The guys worked on a bunch of other stuff Thursday night that we don't have pictures of (it was too crowded and hot and bug swarmed to get many pictures), namely - removing the radiator brackets we built and cutting off the lower rad support flange. Gotta do that stuff over. This will let us lower the radiator about 3" (great idea, Costas) to clear some room to route hoses and such at the front of the motor. McCall started making the 2nd rear caliper bracket. There was some work at the back of the car (I forget now) and we all got pounded by June Bugs - there were thousands of them swarming the shop, crawling all over us, etc. The floor, open drawers, shelves, and boxes were all littered with them the next day - everywhere.

        Saturday morning I scored a new gauge cluster (the 325 "eta" tachs only go to 5000 rpm; normal E30s have a 7000 rpm tech) and a LF fender (in better shape than ours) off of a CraigsList seller for nearly "couch change" as well as some fiberglass fender flares we might try to use for UTCC (temporarily) if we run out of time (which we are, rapidly). Sold the same guy the E30's old KYB shocks, strut inserts, and lowering springs. Cannot recoup anymore to the budget (once the price of the original car hits $0, we cannot reduce the hit any budget further), but it was still cash in hand. I spent much of Saturday futzing with my new bandsaw, trying to fit a proper metal cutting blade to the thing. No luck - the longest blade I found locally was 2" too short. So I ordered some custom length blades online, which should be here sometime next week. That won't help me for header fab over the weekend much! Had to use my crappy old band saw. Then I burned the rest of Saturday trying to come up with a master cylinder/booster solution, so I could design the headers around them. I looked and found I had a lot more used/junk E30 and E36 brake parts than I thought, and wiled away hours and have nothing to show for it. I did start cutting up some cheap eBay headers we bought from somebody for a song, made for a different engine and car, hoping to mine some usable collectors and bends.

        Sunday morning I spent 2 hours salvaging the first collector and cleaning up the inside, then I broke out the big IceEngineWorks "header legos" I bought to help with header fab. This stuff is pretty slick and supposedly cuts header fab time in half. I haven't ever built a custom header, so I figured I'd take whatever help I could get. I had the bends from this eBay set of headers as well as some rusty and not-so-rusty bends I bought at a swap meet. Well dammit if the (expensive) IEW kit had 4 different bend radius "blocks" (2", 3", 4", and 6") but all of the bends I had scavenged and found were all 2-1/2" or 2-5/8" bend radii. GRRR!!! I wasted another hour figuring that out.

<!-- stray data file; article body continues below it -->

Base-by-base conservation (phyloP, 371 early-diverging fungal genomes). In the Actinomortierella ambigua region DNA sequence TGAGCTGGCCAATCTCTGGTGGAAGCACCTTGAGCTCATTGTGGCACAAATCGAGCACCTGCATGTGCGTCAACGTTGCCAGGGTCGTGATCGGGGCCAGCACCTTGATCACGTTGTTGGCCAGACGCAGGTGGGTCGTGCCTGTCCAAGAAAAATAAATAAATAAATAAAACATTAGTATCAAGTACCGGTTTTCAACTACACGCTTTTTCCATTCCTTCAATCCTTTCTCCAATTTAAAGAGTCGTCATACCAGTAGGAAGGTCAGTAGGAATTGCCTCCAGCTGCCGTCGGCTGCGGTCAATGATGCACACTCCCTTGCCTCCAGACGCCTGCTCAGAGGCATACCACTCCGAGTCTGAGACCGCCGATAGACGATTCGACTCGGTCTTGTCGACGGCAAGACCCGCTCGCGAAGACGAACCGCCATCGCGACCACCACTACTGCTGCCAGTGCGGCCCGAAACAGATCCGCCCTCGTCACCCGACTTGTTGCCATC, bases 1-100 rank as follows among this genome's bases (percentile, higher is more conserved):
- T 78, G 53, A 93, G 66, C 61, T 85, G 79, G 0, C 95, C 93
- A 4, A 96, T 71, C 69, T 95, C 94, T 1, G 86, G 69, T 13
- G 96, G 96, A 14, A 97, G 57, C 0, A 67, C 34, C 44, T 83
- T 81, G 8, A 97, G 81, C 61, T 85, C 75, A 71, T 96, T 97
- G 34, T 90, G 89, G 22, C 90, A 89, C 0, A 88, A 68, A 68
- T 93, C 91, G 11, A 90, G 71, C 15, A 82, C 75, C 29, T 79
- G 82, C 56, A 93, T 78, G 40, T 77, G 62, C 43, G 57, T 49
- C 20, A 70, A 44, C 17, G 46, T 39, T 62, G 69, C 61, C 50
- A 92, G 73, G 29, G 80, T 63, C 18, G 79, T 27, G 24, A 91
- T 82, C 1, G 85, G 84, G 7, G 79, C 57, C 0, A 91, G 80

That was a kick in the teeth, but oh well - I still had bends, a welder, and 2 full days to burn on headers. Surely I could figure this out on my own? I remembered from watching other fabricators (Taylor @ DP and others) that you start by getting your header flange on the heads and your collectors mounted in the location you wanted them to end up, so Sunday morning I made a little bracket that I bolted to the car and hung the collector from it.

        I got pretty far (or so I thought) on the header Sunday and stopped with one side "75% complete" at 7:30 pm, and went to enjoy what remained of July 4th with some friends at the lake. Blowing up hundreds of dollars of mortars and fireworks was a nice stress release, but I still felt guilty for not working that night. Monday morning I got back at it and quickly had some help. Chris came by early and worked all day - thanks! Then Doug Worth and his son Addison stopped by for a couple of hours and buttoned up the wiper system (which was all in a box when we bought the car) and cleaned up the cowl panel and put it back on. Doug's 12 year old son could really wield air tools well and made quick work of the insulation and various studs on the cowl panel!

        Chris and I went at lunch to get some fittings for the fuel pump (unsuccessfully) and got a call from another CraigsList seller who had some E36 bits we might need, so we went and completely gutted the parts from his car for a while. Then we got back at it and again worked until 7:30 pm.

        Here you can see a primary tube started at both ends then "joined in the middle" with a bend

        We both worked all day Monday and got the first header built and rebuilt (had to re-do two tubes I thought would fit) until it was completely tacked together and cleared everything on the passenger side. Some of the gaps between the tubes are good enough to fusion weld (TIG), some are pretty big and need the MIG, and others are so bad they'll need a patch to fill the gap. Again, these are my first set of custom headers, and I'm using cut-up-header-pieces to save money (we are definitely NOT saving any time this way - we burned a good 3-4 hours just salvaging the collectors, which aren't especially good).